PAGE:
With all the heart and enthusiasm that goes into serving students at Boys & Girls Village, the ribbon was cut Wednesday, Oct. 17, on a new, 15,000-square-foot program services building at the facility, and parents, students and dignitaries also celebrated the expansion of the Charles F. Hayden School serving grades K-12.

Carol Smith Harker, chairman of the board of directors, told an audience of about 100 that when she looks at the new building, she remembers when it was a dream.

“The building behind me is a physical reminder of our growth,” Harker said. “We appreciate all the love, all the support that’s been given to our children.”

Boys & Girls Village, which has a partnership with the state Department of Children and Families, serves at-risk youths from Fairfield and New Haven counties. As a therapeutic school, the program focuses on special education, emotional, behavioral and academic growth, with the goal of returning students to a mainstream setting. The physical expansion allows for expansion of programs to help children and families, officials said.

Attorney Joseph Tramuta, vice-chairman of the board and chairman of the facilities committee that oversaw the expansion, said “children and families” are the reason so many gathered Wednesday to celebrate. Tramuta managed through his personal connections to secure two, four-year University of Bridgeport scholarships for graduates of the program.

“When I think of all the good we do here, it gives me heartfelt warmth,” he said.

Boys & Girls Village has rapidly expanded in recent years as the demand for services grows, and part of the physical growth has been to add eleventh and twelfth grades to the high school.

DCF Commissioner Joette Katz was among the honored dignitaries who helped make it all happen. Katz has said when she took office eight years ago, she was contacted by Dr. Steven M. Kant, a psychiatrist who also is president and CEO of Boys & Girls Village, who called her to ask, “What do you need?”

Katz told him almost 400 children in need of therapeutic and special education services were being sent out of state. Katz said she didn’t like that, because Connecticut is one of the richest states and rather than be sent out to other jurisdictions, those children should have the opportunity to be treated and educated in their home state where they would likely naturally settle and raise their own families.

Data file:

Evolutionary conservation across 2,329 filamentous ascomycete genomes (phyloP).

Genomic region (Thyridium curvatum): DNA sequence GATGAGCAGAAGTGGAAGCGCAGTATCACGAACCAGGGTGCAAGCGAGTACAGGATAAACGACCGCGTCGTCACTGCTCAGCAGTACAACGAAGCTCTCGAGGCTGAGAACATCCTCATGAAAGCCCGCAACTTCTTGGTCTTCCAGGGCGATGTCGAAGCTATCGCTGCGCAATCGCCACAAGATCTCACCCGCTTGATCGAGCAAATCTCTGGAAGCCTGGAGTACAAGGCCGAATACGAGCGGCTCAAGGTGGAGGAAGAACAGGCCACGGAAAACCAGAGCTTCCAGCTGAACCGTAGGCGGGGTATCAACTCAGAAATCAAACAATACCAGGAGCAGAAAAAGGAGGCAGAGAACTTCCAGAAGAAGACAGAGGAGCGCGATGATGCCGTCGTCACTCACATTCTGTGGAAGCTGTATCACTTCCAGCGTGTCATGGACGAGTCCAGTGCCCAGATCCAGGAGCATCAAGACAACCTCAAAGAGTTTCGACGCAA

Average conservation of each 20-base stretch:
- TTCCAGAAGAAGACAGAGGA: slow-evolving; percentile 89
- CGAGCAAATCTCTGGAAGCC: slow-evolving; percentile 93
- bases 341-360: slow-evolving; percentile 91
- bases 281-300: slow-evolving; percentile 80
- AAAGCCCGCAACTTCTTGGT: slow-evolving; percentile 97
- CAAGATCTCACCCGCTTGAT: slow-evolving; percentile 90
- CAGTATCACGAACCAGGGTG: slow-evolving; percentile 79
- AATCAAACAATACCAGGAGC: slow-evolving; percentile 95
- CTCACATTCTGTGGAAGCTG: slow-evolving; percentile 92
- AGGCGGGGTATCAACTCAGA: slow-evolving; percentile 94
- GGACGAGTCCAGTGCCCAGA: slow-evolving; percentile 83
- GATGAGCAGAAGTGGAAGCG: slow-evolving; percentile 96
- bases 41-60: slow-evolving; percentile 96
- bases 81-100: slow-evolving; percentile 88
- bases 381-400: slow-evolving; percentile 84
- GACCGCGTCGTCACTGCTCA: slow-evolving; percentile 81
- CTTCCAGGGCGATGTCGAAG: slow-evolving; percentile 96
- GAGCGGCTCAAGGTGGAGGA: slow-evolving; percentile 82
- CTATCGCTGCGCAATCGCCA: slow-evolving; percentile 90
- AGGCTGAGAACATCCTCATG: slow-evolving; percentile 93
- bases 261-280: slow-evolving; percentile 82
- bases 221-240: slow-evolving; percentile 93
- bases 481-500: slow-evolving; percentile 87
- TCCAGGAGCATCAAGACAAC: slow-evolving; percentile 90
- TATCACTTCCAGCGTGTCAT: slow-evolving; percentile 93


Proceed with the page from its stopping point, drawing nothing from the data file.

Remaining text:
Boys & Girls Village made it happen by expanding services, she said.

Katz, who received a hat from Kant labeled “BOSS,” said the facility is “an incredible asset” in Connecticut and its success shows just what a partnership can do. A $2 million grant from DCF funded expansion of the therapeutic day school.

Katz said when Gov. Dannel P. Malloy asked her to take the job eight years ago when she was a state Supreme Court judge, he prefaced it by saying he knew she already had the job every lawyer wants and he was offering her a job you couldn’t pay most people to take.

Katz called him the next day to accept the DCF position. On Wednesday she said she had no regrets because there’s “nothing more important” than children.

Katz said the agency receives 110,000 calls to its hotline annually, can have 20,000 cases at a given time, and that she can be the statutory guardian for 4,300 children at a time. She said the number of children now being treated out of state has been reduced by 97 percent.

U.S. Sen. Richard Blumenthal, D-Conn., attended Wednesday, along with 119th District Republican state Rep. Pam Staneski, who is running for the state Senate in the 14th District.

Blumenthal said that when he visited Boys & girls Village years ago, it was so small, the word “village” didn’t seem to fit, although, he said, it was always a village in its dedication and purpose. He said the expansion of the community/facility is a “reaffirmation of the principals and values” that make Connecticut great.

“We leave no one behind,” including the vulnerable, the needy, he said.

“Boys & Girls Village has always been a beacon of hope and opportunity,” he said.

Construction of the new program building was funded, in part, by a $2.16 million state grant. Boys & Girls Village will match that grant, drawing on capital support from its donors.